Two horses have died in each of the last two years at the race, leading to increasingly loud calls from campaigners to put an end to the world's most famous National Hunt event.
O'Neill knows only too well about the regular fatalities at Aintree: last year he watched in horror as his horse Synchronised, who had won the Cheltenham Gold Cup the previous month, suffered a fatal fall.
But the Irishman told The Times that those who criticise British racing's showpiece event do not know what they are talking about.
"It's always been a fantastic race and it still is," said O'Neill, who trained 2010 National winner Don't Push It.
"People saying the National should be stopped just don't understand.
"We are all in racing because we love the horses, but we take things to heart.
"Some of the things said about us are a bloody insult, as if we are animals ourselves.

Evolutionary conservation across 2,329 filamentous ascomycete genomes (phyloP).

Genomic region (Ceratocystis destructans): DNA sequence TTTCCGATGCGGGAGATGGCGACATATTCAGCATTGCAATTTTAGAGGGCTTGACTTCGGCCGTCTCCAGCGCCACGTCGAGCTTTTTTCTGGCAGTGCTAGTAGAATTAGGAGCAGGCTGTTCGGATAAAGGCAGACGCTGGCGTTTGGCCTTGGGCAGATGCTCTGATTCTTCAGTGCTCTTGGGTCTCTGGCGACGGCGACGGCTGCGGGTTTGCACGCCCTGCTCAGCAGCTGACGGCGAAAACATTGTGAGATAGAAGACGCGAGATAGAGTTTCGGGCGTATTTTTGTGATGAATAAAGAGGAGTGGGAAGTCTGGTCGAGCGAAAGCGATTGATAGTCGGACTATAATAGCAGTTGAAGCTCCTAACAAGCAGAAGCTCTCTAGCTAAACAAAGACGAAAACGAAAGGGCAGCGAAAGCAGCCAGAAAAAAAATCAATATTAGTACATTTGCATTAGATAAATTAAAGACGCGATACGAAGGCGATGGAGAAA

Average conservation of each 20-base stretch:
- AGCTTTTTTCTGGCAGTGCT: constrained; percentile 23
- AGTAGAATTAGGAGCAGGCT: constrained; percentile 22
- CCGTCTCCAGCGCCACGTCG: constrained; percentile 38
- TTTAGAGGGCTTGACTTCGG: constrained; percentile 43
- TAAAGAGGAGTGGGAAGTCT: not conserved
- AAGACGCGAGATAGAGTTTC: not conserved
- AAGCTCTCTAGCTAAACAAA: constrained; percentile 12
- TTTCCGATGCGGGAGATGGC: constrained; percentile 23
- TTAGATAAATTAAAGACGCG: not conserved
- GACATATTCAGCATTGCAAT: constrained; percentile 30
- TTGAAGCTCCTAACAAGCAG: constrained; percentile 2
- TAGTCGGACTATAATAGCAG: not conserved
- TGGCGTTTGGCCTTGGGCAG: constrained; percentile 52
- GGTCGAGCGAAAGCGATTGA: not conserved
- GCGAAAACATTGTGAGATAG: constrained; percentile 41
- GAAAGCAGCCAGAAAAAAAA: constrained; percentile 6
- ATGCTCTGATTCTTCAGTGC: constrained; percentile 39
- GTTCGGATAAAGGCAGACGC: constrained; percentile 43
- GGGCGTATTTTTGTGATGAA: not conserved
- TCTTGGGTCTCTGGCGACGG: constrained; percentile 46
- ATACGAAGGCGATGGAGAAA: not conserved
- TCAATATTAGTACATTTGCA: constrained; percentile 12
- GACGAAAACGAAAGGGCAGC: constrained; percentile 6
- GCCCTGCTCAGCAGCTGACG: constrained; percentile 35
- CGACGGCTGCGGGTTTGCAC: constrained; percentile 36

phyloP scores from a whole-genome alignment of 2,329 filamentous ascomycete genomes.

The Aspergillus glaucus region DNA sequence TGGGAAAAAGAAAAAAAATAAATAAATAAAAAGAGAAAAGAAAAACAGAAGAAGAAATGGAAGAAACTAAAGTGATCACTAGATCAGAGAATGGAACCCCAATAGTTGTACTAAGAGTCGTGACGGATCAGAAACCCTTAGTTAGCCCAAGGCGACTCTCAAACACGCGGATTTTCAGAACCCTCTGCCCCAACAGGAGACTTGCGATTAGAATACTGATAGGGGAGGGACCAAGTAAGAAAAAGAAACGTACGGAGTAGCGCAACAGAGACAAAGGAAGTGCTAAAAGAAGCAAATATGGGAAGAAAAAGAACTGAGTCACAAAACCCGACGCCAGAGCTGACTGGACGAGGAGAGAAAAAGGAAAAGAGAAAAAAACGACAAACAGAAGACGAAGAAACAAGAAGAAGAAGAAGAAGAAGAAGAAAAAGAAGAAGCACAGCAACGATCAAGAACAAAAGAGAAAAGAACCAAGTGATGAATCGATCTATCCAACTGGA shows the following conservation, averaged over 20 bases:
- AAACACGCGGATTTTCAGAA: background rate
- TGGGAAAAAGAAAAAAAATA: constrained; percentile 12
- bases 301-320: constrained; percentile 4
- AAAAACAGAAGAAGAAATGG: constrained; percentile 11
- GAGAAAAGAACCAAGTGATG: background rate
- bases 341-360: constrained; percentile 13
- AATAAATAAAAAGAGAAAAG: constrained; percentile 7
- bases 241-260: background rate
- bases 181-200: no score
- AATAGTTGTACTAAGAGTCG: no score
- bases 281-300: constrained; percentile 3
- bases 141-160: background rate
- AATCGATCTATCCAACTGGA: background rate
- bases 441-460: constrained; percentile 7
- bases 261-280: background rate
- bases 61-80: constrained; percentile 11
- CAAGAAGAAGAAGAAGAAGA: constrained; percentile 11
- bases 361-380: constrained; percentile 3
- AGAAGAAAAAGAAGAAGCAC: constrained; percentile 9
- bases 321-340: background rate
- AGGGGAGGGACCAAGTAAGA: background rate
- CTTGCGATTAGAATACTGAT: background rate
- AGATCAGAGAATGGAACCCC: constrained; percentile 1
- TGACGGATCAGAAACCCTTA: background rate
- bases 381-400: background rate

"There are people out there stabbing and shooting, killing randomly, and sometimes it seems we are being put in the same bracket."
O'Neill, who rode in the National as a jockey eight times without ever managing to finish, will have two runners in Saturday's race: Sunnyhillboy and Lost Glory.
The deaths have prompted several changes to the course, and there will be more this year as the start has been moved forward 90 yards while timber frames in the fences have been removed.
But the changes have always seemingly been to little avail: safety improvements began in earnest after the 1989 race saw two horses killed, yet since then horses have continued to die in the race at an average of one a year.
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